I know how you feel

Rusty Wallace
Rusty Wallace learns it's tough to be a NASCAR team owner.
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Darrell Waltrip

Darrell Waltrip — winner of 84 career NASCAR Sprint Cup Series races and a three-time champion — serves as lead analyst for NASCAR on FOX. He was selected for induction into the prestigious NASCAR Hall of Fame as part of the Class of 2012. Want more from DW? Become a fan on Facebook or follow him on Twitter.


Don’t you just hate it when something happens and someone comes up to you and says, “Oh, man, I hate that happened to you. I know how you feel.” Unless you have been in the exact same situation, good or bad, well, then, you really don’t know how someone feels.

So when I was reading the news about Rusty Wallace shutting down his Nationwide program, I can honestly say I know how he feels. This is one of those “been there, done that” situations. I can sympathize totally with Rusty. My dream had always been to own a successful Sprint Cup team once I retired from driving.

I wanted to start small but wanted to grow and expand like Rick Hendrick, Jack Roush, Joe Gibbs and others have done. I put my heart, my soul and mainly all the capital I had to make it turn into a reality. Things started off really well. We won two races that first year. We followed that up with three wins the second year.

However, as time went by, it became more and more difficult to sustain our growth through sponsorship. We had started our own engine program and added a truck team to our lineup. I was unfortunately caught in a Catch-22 situation. I needed to attract sponsors with deeper pockets than I had, but the on-track results weren’t there as we struggled with the money we did have to race on.

In the end, my wife Stevie and I — just like what Rusty Wallace and his wife Patty went through — struggled to admit to ourselves the end had come. So we sold the team.

Now, I will be the first one to tell you that I was lucky. No, I was blessed. I was able to find someone who wanted to buy my team and all its assets. Trust me, there have been many others who have seen their dreams sold for pennies on the dollar at auction.

We drivers are driven to succeed. We thrive on winning. None of us wants to fail. So even as lucky as I was to secure someone to buy my team, emotionally selling my team took its toll on me. It was a big blow.

It’s interesting if you look over the last few decades how so many of us have tried this but have been unsuccessful at it. We had this false belief that simply because we were great drivers that obviously we would be great owners. The records clearly show the fallacy of that. My sponsors told me many a time, “DW, you’re a great driver but a terrible car owner.”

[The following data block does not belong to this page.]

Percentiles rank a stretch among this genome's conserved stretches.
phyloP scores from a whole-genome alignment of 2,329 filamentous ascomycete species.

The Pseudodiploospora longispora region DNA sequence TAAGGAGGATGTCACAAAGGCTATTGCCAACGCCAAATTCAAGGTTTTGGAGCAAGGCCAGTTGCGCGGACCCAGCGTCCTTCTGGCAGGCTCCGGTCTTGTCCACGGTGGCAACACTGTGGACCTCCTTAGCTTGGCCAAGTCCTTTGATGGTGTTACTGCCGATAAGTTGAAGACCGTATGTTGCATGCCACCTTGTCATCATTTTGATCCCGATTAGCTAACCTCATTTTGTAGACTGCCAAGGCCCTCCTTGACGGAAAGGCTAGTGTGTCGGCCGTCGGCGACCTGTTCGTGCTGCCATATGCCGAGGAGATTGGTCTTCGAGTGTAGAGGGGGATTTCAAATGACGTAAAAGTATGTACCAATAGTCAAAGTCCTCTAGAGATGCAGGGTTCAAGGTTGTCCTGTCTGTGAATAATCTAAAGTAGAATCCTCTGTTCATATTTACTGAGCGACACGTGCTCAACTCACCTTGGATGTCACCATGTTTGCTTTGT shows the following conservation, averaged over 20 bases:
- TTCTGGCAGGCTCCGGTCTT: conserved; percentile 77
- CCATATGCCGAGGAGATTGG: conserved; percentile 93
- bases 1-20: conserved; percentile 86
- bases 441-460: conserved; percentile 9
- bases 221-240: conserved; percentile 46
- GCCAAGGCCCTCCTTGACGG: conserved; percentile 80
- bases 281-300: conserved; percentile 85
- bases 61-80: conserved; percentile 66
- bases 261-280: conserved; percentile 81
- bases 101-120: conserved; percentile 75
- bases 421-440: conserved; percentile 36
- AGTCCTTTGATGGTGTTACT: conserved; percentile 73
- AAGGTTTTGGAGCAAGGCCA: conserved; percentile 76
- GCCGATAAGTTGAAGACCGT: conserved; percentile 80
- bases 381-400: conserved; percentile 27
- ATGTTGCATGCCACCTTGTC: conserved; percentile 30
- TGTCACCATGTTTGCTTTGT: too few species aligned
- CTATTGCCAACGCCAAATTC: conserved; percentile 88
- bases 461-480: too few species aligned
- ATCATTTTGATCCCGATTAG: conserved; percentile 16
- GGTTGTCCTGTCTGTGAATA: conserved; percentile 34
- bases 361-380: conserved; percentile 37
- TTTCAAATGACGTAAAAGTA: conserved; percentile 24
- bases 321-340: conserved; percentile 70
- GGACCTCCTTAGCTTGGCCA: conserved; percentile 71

Hindsight obviously shows they were right, but I didn’t want to hear that. I failed at grasping the full responsibility that ownership brought, even though I had a great teacher like Rick Hendrick. Rusty had a great teacher in Roger Penske. You’ve heard me say this many times, but you think as a driver first and a car owner second. That simply doesn’t cut it.

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Rusty’s situation cuts a little deeper than mine, however. While I was investing in my future, Rusty was investing heavily in his son Steven’s career and future. Unfortunately they just never got there from a performance standpoint.

Steven has struggled as a driver. That’s where Rusty deserves all the credit in the world, because he stuck by Steven through thick and thin, trying to get him where he needed to be.

So that becomes a double blow to Rusty. His ego has taken a hit because he has had to close down his race team. Additionally, it’s a personal blow because he was unable to get his son’s career where it needed to be.

There’s that old cliche that misery loves company, so trust me, Rusty has lots of company. I tried, Cale Yarborough tried, Bobby Allison tried, Buddy Baker tried and the list goes on, but we didn’t succeed. Richard Childress is one of the rare examples of a former driver becoming successful as an owner.

It’s a painful way to start 2012 when you are forced to fire all your employees. I had 55 employees when I sold my team in 1998. Those people were like family to me. Their problems were my problems. Someone once said I was simply running an Adult Daycare Center. At the time, it angered me a lot when they said it, but good old hindsight once again shows me that person was right.

You have to be tough in any business. You have to make painful decisions that will help the company as a whole and not based on personal feelings toward the employee. See, that’s where thinking like a driver is bad for business. A driver is team-oriented and wants to surround himself with people who believe in him, and him in them. So you find yourself sometimes hiring people for the wrong reason.

My heart really goes out to Rusty. I know he absolutely hated to do what he did. I know he is very disappointed. After he gets past the emotional part of it, believe you me, from the financial side he will see the validity of his decision. I was no different. It was such a huge relief when I could go back to just being a driver.

See, there is a big difference where your name is on a check. If you are the owner, you have all that pressure and responsibility that comes with your name being on the front of the check. As a driver, you get to enjoy all the benefits of your name being on the back of a check. I can tell you, having your name back there is a really, really good thing.

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